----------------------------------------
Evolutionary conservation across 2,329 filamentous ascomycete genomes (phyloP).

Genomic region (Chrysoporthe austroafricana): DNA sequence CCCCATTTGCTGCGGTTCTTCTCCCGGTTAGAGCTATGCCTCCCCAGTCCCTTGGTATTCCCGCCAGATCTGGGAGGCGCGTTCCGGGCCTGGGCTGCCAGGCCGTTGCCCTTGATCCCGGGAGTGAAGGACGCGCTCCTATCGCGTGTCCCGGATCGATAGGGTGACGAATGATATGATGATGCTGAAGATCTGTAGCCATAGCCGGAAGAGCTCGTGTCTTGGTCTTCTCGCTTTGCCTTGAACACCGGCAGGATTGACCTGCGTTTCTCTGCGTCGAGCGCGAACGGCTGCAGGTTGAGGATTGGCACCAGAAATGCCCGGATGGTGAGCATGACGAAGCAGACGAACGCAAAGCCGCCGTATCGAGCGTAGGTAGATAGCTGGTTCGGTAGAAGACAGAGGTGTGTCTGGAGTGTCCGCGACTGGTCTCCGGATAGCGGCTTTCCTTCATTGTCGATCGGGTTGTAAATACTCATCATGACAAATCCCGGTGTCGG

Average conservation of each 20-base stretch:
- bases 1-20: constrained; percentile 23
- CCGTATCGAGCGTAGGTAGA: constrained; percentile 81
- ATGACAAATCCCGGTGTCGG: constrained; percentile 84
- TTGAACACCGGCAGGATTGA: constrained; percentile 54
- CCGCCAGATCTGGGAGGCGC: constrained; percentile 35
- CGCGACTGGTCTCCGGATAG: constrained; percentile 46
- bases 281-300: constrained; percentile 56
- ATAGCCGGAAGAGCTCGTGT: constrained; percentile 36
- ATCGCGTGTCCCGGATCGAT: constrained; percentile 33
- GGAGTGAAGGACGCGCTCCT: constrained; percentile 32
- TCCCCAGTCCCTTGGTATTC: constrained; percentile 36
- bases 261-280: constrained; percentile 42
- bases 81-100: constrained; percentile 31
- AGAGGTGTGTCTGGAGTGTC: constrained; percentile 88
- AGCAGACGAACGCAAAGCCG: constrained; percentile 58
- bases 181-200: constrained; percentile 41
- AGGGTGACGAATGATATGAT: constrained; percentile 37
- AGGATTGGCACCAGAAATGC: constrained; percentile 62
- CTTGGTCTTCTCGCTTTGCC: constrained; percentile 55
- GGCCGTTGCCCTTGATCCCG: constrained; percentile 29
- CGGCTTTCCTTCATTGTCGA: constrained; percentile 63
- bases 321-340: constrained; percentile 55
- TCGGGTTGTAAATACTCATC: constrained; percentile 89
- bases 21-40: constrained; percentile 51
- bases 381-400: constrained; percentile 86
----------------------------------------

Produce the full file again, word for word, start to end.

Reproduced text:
Evolutionary conservation across 2,329 filamentous ascomycete genomes (phyloP).

Genomic region (Chrysoporthe austroafricana): DNA sequence CCCCATTTGCTGCGGTTCTTCTCCCGGTTAGAGCTATGCCTCCCCAGTCCCTTGGTATTCCCGCCAGATCTGGGAGGCGCGTTCCGGGCCTGGGCTGCCAGGCCGTTGCCCTTGATCCCGGGAGTGAAGGACGCGCTCCTATCGCGTGTCCCGGATCGATAGGGTGACGAATGATATGATGATGCTGAAGATCTGTAGCCATAGCCGGAAGAGCTCGTGTCTTGGTCTTCTCGCTTTGCCTTGAACACCGGCAGGATTGACCTGCGTTTCTCTGCGTCGAGCGCGAACGGCTGCAGGTTGAGGATTGGCACCAGAAATGCCCGGATGGTGAGCATGACGAAGCAGACGAACGCAAAGCCGCCGTATCGAGCGTAGGTAGATAGCTGGTTCGGTAGAAGACAGAGGTGTGTCTGGAGTGTCCGCGACTGGTCTCCGGATAGCGGCTTTCCTTCATTGTCGATCGGGTTGTAAATACTCATCATGACAAATCCCGGTGTCGG

Average conservation of each 20-base stretch:
- bases 1-20: constrained; percentile 23
- CCGTATCGAGCGTAGGTAGA: constrained; percentile 81
- ATGACAAATCCCGGTGTCGG: constrained; percentile 84
- TTGAACACCGGCAGGATTGA: constrained; percentile 54
- CCGCCAGATCTGGGAGGCGC: constrained; percentile 35
- CGCGACTGGTCTCCGGATAG: constrained; percentile 46
- bases 281-300: constrained; percentile 56
- ATAGCCGGAAGAGCTCGTGT: constrained; percentile 36
- ATCGCGTGTCCCGGATCGAT: constrained; percentile 33
- GGAGTGAAGGACGCGCTCCT: constrained; percentile 32
- TCCCCAGTCCCTTGGTATTC: constrained; percentile 36
- bases 261-280: constrained; percentile 42
- bases 81-100: constrained; percentile 31
- AGAGGTGTGTCTGGAGTGTC: constrained; percentile 88
- AGCAGACGAACGCAAAGCCG: constrained; percentile 58
- bases 181-200: constrained; percentile 41
- AGGGTGACGAATGATATGAT: constrained; percentile 37
- AGGATTGGCACCAGAAATGC: constrained; percentile 62
- CTTGGTCTTCTCGCTTTGCC: constrained; percentile 55
- GGCCGTTGCCCTTGATCCCG: constrained; percentile 29
- CGGCTTTCCTTCATTGTCGA: constrained; percentile 63
- bases 321-340: constrained; percentile 55
- TCGGGTTGTAAATACTCATC: constrained; percentile 89
- bases 21-40: constrained; percentile 51
- bases 381-400: constrained; percentile 86